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Frankfurt-based Link laters & Schon is taking on two more assistants and plans to recruit three more by the end of the year in the wake of its involvement in Germany's first high-profile hostile takeover bid.
The firm, which now has four partners and eight assistants, recently helped steel company Thyssen deal with a hostile bid by rival Krupp. The two companies are now in the process of merging. It predicts that there will be be many more such bids in Germany.
Christoph von Teichmann, a partner at Linklaters' joint venture with local firm Schon Nolte Finkelburg & Clemm, said the firm had received a number of enquiries from companies which felt vulnerable to takeovers.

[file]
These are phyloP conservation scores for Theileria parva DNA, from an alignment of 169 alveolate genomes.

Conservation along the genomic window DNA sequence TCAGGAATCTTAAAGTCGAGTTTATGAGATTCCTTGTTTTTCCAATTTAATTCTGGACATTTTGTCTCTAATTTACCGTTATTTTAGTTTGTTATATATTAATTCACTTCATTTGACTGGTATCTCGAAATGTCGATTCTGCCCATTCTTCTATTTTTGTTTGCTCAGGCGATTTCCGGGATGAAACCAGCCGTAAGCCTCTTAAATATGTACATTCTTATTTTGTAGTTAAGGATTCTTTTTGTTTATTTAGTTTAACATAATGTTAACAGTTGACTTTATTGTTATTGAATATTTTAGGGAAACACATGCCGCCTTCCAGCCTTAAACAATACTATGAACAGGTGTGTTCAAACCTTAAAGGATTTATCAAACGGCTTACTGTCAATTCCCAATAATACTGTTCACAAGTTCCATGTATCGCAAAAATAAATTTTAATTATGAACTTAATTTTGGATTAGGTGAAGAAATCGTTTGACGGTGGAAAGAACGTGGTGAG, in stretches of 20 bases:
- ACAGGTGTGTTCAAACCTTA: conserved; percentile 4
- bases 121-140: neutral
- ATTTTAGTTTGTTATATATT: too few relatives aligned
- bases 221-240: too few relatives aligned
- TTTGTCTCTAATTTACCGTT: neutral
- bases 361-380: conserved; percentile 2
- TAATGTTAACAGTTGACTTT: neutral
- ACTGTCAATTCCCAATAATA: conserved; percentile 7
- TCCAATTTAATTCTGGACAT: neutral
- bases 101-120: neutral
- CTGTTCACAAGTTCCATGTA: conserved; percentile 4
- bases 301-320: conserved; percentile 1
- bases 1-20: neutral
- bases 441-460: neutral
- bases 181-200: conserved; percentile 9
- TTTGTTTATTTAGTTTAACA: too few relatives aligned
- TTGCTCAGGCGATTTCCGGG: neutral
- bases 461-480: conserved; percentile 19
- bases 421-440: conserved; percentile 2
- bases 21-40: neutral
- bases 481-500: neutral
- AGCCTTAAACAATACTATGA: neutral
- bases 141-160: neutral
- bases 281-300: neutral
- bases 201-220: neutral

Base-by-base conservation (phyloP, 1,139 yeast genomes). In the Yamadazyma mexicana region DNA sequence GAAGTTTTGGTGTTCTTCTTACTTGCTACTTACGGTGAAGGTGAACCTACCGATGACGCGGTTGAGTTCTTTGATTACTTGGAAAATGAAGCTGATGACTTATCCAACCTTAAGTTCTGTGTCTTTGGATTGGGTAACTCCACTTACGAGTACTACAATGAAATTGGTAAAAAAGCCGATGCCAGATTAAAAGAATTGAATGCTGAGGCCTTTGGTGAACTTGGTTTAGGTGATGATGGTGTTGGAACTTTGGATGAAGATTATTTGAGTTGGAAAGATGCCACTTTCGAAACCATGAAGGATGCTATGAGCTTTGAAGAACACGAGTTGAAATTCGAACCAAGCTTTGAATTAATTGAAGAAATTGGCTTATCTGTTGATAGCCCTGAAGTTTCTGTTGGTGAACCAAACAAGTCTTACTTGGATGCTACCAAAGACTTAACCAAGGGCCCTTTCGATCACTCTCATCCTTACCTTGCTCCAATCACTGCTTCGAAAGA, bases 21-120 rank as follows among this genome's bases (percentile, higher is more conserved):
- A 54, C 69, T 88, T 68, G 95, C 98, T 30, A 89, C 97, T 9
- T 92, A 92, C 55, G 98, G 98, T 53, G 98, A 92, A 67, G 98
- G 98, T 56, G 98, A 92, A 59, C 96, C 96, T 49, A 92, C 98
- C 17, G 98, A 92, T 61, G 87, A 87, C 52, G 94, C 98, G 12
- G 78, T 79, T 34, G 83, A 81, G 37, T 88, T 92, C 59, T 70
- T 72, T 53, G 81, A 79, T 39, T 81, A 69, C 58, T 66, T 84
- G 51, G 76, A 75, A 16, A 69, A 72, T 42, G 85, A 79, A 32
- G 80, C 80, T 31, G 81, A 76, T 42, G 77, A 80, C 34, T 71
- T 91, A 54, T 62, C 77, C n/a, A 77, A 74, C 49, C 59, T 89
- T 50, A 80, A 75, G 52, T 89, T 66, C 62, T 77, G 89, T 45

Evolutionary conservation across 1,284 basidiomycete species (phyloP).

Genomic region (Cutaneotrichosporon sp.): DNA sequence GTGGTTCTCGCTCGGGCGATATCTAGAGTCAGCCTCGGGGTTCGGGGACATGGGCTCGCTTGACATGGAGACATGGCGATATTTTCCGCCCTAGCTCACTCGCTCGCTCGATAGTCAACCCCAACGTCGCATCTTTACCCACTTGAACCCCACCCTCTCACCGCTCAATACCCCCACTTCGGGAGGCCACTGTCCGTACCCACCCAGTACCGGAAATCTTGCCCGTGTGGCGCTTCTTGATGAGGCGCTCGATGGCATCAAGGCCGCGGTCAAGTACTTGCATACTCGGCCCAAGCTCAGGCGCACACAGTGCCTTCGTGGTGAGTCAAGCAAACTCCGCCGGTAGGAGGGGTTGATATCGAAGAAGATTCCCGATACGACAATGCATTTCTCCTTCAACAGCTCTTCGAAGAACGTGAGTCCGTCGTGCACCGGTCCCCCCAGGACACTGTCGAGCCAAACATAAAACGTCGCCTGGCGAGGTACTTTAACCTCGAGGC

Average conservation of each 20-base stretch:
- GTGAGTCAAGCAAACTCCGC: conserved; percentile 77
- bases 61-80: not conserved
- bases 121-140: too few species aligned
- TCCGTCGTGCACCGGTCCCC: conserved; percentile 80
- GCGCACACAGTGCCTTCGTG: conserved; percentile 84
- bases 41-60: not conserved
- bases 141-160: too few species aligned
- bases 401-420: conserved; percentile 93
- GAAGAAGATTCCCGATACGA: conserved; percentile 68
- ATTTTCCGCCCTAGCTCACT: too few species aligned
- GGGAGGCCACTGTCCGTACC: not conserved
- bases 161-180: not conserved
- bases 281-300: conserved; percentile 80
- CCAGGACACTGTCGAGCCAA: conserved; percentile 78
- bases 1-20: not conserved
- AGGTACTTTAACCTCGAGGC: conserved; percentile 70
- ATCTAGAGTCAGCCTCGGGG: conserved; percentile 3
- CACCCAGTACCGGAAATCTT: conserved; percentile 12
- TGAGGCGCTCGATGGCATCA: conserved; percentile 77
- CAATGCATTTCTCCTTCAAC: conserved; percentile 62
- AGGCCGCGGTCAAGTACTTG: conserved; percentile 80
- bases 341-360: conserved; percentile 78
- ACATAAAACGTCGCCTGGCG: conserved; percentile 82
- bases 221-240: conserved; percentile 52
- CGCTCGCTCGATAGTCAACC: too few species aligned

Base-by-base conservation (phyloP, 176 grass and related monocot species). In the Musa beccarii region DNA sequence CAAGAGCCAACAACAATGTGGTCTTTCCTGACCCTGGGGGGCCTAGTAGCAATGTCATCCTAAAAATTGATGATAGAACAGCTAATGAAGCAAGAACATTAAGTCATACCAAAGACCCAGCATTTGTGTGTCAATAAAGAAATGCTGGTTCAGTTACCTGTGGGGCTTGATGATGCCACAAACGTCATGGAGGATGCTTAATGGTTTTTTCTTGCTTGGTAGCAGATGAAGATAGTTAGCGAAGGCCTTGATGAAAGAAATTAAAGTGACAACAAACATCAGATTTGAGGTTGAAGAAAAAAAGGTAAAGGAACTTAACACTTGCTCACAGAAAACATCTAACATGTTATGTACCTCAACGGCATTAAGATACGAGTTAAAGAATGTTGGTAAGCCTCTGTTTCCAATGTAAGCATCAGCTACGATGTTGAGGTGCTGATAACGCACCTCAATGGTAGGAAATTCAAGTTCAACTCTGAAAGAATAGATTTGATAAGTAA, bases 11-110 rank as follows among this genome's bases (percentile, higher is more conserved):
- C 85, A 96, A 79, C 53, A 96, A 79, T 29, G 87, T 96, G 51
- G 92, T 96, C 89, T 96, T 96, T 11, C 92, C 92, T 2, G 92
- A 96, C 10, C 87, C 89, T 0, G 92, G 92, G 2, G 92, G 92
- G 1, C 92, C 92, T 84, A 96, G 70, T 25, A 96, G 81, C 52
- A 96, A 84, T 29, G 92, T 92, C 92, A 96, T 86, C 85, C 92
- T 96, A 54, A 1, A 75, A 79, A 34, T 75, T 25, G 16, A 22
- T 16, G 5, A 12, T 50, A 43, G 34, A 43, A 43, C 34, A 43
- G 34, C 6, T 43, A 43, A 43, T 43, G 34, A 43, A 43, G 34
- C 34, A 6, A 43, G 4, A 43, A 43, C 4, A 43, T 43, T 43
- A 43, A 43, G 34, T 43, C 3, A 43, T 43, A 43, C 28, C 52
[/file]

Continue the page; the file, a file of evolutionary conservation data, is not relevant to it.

He said the office's ability to put together a team of German lawyers, combined with London lawyers with experience of hostile takeovers and Brussels lawyers to cover the EU competition law aspects of the bid, gave the office an advantage over domestic firms.
Matthew Middleditch, the London-based partner who worked on the Thyssen team, said: "Hostile takeovers are unheard of in Germany - German firms have less experience, so there are opportunities for us and other UK firms."
He added that a German takeover code had recently been implemented which was "an abbreviated version" of the UK's code.
This means, said Middleditch, that there is "value added from an Anglo-German approach, when there are issues of interpretation of the code".
Frankfurt-based Allen & Overy partner Tim Arnheim agreed that hostile takeovers were "not in the pysche of German corporate culture" and that English lawyers could pick up more German work.
But Mark Trapnell, a partner with Freshfields in Frankfurt, added: "If the market develops it will be fairly slowly."